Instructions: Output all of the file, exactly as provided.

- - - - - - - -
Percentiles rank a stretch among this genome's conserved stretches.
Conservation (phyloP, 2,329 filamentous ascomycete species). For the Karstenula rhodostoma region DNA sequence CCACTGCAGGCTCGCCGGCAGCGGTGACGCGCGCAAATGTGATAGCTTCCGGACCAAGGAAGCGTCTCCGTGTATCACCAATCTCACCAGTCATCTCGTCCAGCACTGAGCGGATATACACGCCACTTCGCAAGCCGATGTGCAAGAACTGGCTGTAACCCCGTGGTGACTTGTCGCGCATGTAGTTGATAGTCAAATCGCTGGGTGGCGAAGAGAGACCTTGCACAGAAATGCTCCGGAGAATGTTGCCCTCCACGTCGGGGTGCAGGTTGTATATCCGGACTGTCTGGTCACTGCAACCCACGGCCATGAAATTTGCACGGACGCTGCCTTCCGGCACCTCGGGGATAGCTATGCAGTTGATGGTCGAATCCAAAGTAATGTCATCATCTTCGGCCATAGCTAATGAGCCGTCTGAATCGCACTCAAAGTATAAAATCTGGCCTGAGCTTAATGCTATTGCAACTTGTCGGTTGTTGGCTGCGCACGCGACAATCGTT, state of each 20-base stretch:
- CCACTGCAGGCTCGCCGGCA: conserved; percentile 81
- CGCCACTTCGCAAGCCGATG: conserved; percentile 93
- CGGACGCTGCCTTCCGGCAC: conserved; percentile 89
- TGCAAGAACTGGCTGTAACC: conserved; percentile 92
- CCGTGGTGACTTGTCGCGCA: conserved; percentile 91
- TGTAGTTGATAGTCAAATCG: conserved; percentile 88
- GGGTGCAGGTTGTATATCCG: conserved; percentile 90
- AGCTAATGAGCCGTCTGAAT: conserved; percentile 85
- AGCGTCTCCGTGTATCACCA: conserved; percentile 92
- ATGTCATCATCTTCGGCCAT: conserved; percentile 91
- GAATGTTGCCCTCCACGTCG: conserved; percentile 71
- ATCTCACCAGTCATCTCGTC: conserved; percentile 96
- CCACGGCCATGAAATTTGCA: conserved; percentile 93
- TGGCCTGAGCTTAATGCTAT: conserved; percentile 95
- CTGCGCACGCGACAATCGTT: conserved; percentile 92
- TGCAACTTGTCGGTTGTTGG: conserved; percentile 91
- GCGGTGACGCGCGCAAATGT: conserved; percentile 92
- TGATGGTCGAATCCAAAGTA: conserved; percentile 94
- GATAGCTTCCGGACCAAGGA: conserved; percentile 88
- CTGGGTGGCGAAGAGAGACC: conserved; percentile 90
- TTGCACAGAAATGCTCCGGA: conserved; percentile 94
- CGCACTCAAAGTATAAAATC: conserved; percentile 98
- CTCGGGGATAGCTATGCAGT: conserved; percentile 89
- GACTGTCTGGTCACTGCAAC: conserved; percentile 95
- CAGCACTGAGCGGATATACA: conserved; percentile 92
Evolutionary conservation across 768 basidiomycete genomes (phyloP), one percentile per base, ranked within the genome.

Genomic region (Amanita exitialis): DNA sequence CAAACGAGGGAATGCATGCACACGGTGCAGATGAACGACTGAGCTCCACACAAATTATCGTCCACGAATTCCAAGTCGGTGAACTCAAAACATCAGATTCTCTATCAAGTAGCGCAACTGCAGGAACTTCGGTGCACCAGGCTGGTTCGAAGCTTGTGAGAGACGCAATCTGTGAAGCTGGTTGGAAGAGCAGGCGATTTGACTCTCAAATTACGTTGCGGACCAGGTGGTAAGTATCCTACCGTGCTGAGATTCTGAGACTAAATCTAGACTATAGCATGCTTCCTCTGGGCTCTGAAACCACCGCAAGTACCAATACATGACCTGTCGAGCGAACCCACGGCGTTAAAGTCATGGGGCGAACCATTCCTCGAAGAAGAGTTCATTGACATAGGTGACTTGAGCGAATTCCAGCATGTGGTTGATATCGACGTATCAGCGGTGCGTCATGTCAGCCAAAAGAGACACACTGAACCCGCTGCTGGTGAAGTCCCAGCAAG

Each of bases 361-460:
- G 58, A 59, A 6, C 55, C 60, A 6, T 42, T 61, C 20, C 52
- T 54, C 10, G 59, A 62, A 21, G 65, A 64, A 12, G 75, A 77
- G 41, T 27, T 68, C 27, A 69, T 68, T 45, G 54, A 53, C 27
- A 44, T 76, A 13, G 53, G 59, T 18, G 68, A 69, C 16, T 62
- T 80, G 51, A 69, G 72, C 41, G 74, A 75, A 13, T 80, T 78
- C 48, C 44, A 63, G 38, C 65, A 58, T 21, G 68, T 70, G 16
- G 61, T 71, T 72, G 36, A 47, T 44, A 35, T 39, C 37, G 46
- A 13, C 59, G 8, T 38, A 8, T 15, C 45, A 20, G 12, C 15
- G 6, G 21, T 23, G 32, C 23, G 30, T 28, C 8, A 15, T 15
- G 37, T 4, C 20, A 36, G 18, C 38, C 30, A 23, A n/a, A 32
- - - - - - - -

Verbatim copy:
Percentiles rank a stretch among this genome's conserved stretches.
Conservation (phyloP, 2,329 filamentous ascomycete species). For the Karstenula rhodostoma region DNA sequence CCACTGCAGGCTCGCCGGCAGCGGTGACGCGCGCAAATGTGATAGCTTCCGGACCAAGGAAGCGTCTCCGTGTATCACCAATCTCACCAGTCATCTCGTCCAGCACTGAGCGGATATACACGCCACTTCGCAAGCCGATGTGCAAGAACTGGCTGTAACCCCGTGGTGACTTGTCGCGCATGTAGTTGATAGTCAAATCGCTGGGTGGCGAAGAGAGACCTTGCACAGAAATGCTCCGGAGAATGTTGCCCTCCACGTCGGGGTGCAGGTTGTATATCCGGACTGTCTGGTCACTGCAACCCACGGCCATGAAATTTGCACGGACGCTGCCTTCCGGCACCTCGGGGATAGCTATGCAGTTGATGGTCGAATCCAAAGTAATGTCATCATCTTCGGCCATAGCTAATGAGCCGTCTGAATCGCACTCAAAGTATAAAATCTGGCCTGAGCTTAATGCTATTGCAACTTGTCGGTTGTTGGCTGCGCACGCGACAATCGTT, state of each 20-base stretch:
- CCACTGCAGGCTCGCCGGCA: conserved; percentile 81
- CGCCACTTCGCAAGCCGATG: conserved; percentile 93
- CGGACGCTGCCTTCCGGCAC: conserved; percentile 89
- TGCAAGAACTGGCTGTAACC: conserved; percentile 92
- CCGTGGTGACTTGTCGCGCA: conserved; percentile 91
- TGTAGTTGATAGTCAAATCG: conserved; percentile 88
- GGGTGCAGGTTGTATATCCG: conserved; percentile 90
- AGCTAATGAGCCGTCTGAAT: conserved; percentile 85
- AGCGTCTCCGTGTATCACCA: conserved; percentile 92
- ATGTCATCATCTTCGGCCAT: conserved; percentile 91
- GAATGTTGCCCTCCACGTCG: conserved; percentile 71
- ATCTCACCAGTCATCTCGTC: conserved; percentile 96
- CCACGGCCATGAAATTTGCA: conserved; percentile 93
- TGGCCTGAGCTTAATGCTAT: conserved; percentile 95
- CTGCGCACGCGACAATCGTT: conserved; percentile 92
- TGCAACTTGTCGGTTGTTGG: conserved; percentile 91
- GCGGTGACGCGCGCAAATGT: conserved; percentile 92
- TGATGGTCGAATCCAAAGTA: conserved; percentile 94
- GATAGCTTCCGGACCAAGGA: conserved; percentile 88
- CTGGGTGGCGAAGAGAGACC: conserved; percentile 90
- TTGCACAGAAATGCTCCGGA: conserved; percentile 94
- CGCACTCAAAGTATAAAATC: conserved; percentile 98
- CTCGGGGATAGCTATGCAGT: conserved; percentile 89
- GACTGTCTGGTCACTGCAAC: conserved; percentile 95
- CAGCACTGAGCGGATATACA: conserved; percentile 92
Evolutionary conservation across 768 basidiomycete genomes (phyloP), one percentile per base, ranked within the genome.

Genomic region (Amanita exitialis): DNA sequence CAAACGAGGGAATGCATGCACACGGTGCAGATGAACGACTGAGCTCCACACAAATTATCGTCCACGAATTCCAAGTCGGTGAACTCAAAACATCAGATTCTCTATCAAGTAGCGCAACTGCAGGAACTTCGGTGCACCAGGCTGGTTCGAAGCTTGTGAGAGACGCAATCTGTGAAGCTGGTTGGAAGAGCAGGCGATTTGACTCTCAAATTACGTTGCGGACCAGGTGGTAAGTATCCTACCGTGCTGAGATTCTGAGACTAAATCTAGACTATAGCATGCTTCCTCTGGGCTCTGAAACCACCGCAAGTACCAATACATGACCTGTCGAGCGAACCCACGGCGTTAAAGTCATGGGGCGAACCATTCCTCGAAGAAGAGTTCATTGACATAGGTGACTTGAGCGAATTCCAGCATGTGGTTGATATCGACGTATCAGCGGTGCGTCATGTCAGCCAAAAGAGACACACTGAACCCGCTGCTGGTGAAGTCCCAGCAAG

Each of bases 361-460:
- G 58, A 59, A 6, C 55, C 60, A 6, T 42, T 61, C 20, C 52
- T 54, C 10, G 59, A 62, A 21, G 65, A 64, A 12, G 75, A 77
- G 41, T 27, T 68, C 27, A 69, T 68, T 45, G 54, A 53, C 27
- A 44, T 76, A 13, G 53, G 59, T 18, G 68, A 69, C 16, T 62
- T 80, G 51, A 69, G 72, C 41, G 74, A 75, A 13, T 80, T 78
- C 48, C 44, A 63, G 38, C 65, A 58, T 21, G 68, T 70, G 16
- G 61, T 71, T 72, G 36, A 47, T 44, A 35, T 39, C 37, G 46
- A 13, C 59, G 8, T 38, A 8, T 15, C 45, A 20, G 12, C 15
- G 6, G 21, T 23, G 32, C 23, G 30, T 28, C 8, A 15, T 15
- G 37, T 4, C 20, A 36, G 18, C 38, C 30, A 23, A n/a, A 32